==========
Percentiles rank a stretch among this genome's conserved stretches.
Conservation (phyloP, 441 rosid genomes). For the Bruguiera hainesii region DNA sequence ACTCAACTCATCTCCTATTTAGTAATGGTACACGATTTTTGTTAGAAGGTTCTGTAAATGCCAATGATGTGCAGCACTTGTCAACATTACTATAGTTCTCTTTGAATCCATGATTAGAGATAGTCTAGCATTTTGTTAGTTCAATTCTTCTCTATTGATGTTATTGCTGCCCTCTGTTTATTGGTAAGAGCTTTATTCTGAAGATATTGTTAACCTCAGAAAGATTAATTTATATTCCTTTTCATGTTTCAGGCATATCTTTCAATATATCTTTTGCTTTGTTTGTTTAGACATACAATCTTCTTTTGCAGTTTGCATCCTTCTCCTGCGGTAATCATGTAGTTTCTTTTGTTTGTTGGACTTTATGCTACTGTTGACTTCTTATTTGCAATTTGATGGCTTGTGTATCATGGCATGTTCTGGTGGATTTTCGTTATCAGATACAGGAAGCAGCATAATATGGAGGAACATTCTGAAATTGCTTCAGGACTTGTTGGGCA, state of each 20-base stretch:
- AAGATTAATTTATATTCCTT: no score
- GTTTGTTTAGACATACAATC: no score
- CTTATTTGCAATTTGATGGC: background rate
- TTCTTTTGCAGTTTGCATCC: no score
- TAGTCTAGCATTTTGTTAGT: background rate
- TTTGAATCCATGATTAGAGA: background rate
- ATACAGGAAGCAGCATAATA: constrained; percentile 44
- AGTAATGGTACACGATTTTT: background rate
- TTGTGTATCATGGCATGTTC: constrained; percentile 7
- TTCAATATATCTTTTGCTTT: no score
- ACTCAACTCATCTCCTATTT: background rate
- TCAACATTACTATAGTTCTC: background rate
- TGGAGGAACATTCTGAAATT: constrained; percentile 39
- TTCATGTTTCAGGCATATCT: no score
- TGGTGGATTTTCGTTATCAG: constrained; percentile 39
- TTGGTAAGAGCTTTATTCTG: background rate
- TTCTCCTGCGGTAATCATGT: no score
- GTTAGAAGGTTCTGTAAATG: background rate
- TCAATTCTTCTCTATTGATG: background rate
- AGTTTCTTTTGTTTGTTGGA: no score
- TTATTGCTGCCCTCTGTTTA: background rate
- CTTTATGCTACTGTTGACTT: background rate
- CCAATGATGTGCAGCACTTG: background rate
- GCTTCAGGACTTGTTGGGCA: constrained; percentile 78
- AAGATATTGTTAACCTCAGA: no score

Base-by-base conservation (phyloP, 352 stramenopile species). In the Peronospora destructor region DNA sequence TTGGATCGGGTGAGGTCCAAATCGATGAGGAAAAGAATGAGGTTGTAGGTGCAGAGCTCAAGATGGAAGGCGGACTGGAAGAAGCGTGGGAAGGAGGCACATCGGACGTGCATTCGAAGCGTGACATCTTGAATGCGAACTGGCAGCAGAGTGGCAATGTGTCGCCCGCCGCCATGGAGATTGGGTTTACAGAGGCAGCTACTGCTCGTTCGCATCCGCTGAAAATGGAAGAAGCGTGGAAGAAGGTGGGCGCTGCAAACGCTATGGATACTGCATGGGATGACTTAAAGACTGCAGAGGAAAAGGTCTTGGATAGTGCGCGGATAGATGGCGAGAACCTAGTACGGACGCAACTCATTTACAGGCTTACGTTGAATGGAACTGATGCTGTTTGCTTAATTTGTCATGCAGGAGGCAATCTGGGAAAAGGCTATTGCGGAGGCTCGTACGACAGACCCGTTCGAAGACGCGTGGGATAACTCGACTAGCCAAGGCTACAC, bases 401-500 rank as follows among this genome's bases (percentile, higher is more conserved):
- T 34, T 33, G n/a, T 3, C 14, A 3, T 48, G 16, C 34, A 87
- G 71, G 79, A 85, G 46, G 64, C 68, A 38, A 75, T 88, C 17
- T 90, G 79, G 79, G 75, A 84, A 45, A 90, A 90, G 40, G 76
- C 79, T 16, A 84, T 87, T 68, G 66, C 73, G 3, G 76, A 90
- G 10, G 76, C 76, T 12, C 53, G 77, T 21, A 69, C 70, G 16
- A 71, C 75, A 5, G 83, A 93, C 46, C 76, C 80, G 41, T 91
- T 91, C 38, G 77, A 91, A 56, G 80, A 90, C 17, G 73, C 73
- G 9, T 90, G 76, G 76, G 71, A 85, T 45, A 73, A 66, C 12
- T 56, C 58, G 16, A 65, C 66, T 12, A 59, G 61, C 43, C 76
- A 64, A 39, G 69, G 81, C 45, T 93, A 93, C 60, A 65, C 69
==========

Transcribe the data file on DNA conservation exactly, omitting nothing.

Percentiles rank a stretch among this genome's conserved stretches.
Conservation (phyloP, 441 rosid genomes). For the Bruguiera hainesii region DNA sequence ACTCAACTCATCTCCTATTTAGTAATGGTACACGATTTTTGTTAGAAGGTTCTGTAAATGCCAATGATGTGCAGCACTTGTCAACATTACTATAGTTCTCTTTGAATCCATGATTAGAGATAGTCTAGCATTTTGTTAGTTCAATTCTTCTCTATTGATGTTATTGCTGCCCTCTGTTTATTGGTAAGAGCTTTATTCTGAAGATATTGTTAACCTCAGAAAGATTAATTTATATTCCTTTTCATGTTTCAGGCATATCTTTCAATATATCTTTTGCTTTGTTTGTTTAGACATACAATCTTCTTTTGCAGTTTGCATCCTTCTCCTGCGGTAATCATGTAGTTTCTTTTGTTTGTTGGACTTTATGCTACTGTTGACTTCTTATTTGCAATTTGATGGCTTGTGTATCATGGCATGTTCTGGTGGATTTTCGTTATCAGATACAGGAAGCAGCATAATATGGAGGAACATTCTGAAATTGCTTCAGGACTTGTTGGGCA, state of each 20-base stretch:
- AAGATTAATTTATATTCCTT: no score
- GTTTGTTTAGACATACAATC: no score
- CTTATTTGCAATTTGATGGC: background rate
- TTCTTTTGCAGTTTGCATCC: no score
- TAGTCTAGCATTTTGTTAGT: background rate
- TTTGAATCCATGATTAGAGA: background rate
- ATACAGGAAGCAGCATAATA: constrained; percentile 44
- AGTAATGGTACACGATTTTT: background rate
- TTGTGTATCATGGCATGTTC: constrained; percentile 7
- TTCAATATATCTTTTGCTTT: no score
- ACTCAACTCATCTCCTATTT: background rate
- TCAACATTACTATAGTTCTC: background rate
- TGGAGGAACATTCTGAAATT: constrained; percentile 39
- TTCATGTTTCAGGCATATCT: no score
- TGGTGGATTTTCGTTATCAG: constrained; percentile 39
- TTGGTAAGAGCTTTATTCTG: background rate
- TTCTCCTGCGGTAATCATGT: no score
- GTTAGAAGGTTCTGTAAATG: background rate
- TCAATTCTTCTCTATTGATG: background rate
- AGTTTCTTTTGTTTGTTGGA: no score
- TTATTGCTGCCCTCTGTTTA: background rate
- CTTTATGCTACTGTTGACTT: background rate
- CCAATGATGTGCAGCACTTG: background rate
- GCTTCAGGACTTGTTGGGCA: constrained; percentile 78
- AAGATATTGTTAACCTCAGA: no score

Base-by-base conservation (phyloP, 352 stramenopile species). In the Peronospora destructor region DNA sequence TTGGATCGGGTGAGGTCCAAATCGATGAGGAAAAGAATGAGGTTGTAGGTGCAGAGCTCAAGATGGAAGGCGGACTGGAAGAAGCGTGGGAAGGAGGCACATCGGACGTGCATTCGAAGCGTGACATCTTGAATGCGAACTGGCAGCAGAGTGGCAATGTGTCGCCCGCCGCCATGGAGATTGGGTTTACAGAGGCAGCTACTGCTCGTTCGCATCCGCTGAAAATGGAAGAAGCGTGGAAGAAGGTGGGCGCTGCAAACGCTATGGATACTGCATGGGATGACTTAAAGACTGCAGAGGAAAAGGTCTTGGATAGTGCGCGGATAGATGGCGAGAACCTAGTACGGACGCAACTCATTTACAGGCTTACGTTGAATGGAACTGATGCTGTTTGCTTAATTTGTCATGCAGGAGGCAATCTGGGAAAAGGCTATTGCGGAGGCTCGTACGACAGACCCGTTCGAAGACGCGTGGGATAACTCGACTAGCCAAGGCTACAC, bases 401-500 rank as follows among this genome's bases (percentile, higher is more conserved):
- T 34, T 33, G n/a, T 3, C 14, A 3, T 48, G 16, C 34, A 87
- G 71, G 79, A 85, G 46, G 64, C 68, A 38, A 75, T 88, C 17
- T 90, G 79, G 79, G 75, A 84, A 45, A 90, A 90, G 40, G 76
- C 79, T 16, A 84, T 87, T 68, G 66, C 73, G 3, G 76, A 90
- G 10, G 76, C 76, T 12, C 53, G 77, T 21, A 69, C 70, G 16
- A 71, C 75, A 5, G 83, A 93, C 46, C 76, C 80, G 41, T 91
- T 91, C 38, G 77, A 91, A 56, G 80, A 90, C 17, G 73, C 73
- G 9, T 90, G 76, G 76, G 71, A 85, T 45, A 73, A 66, C 12
- T 56, C 58, G 16, A 65, C 66, T 12, A 59, G 61, C 43, C 76
- A 64, A 39, G 69, G 81, C 45, T 93, A 93, C 60, A 65, C 69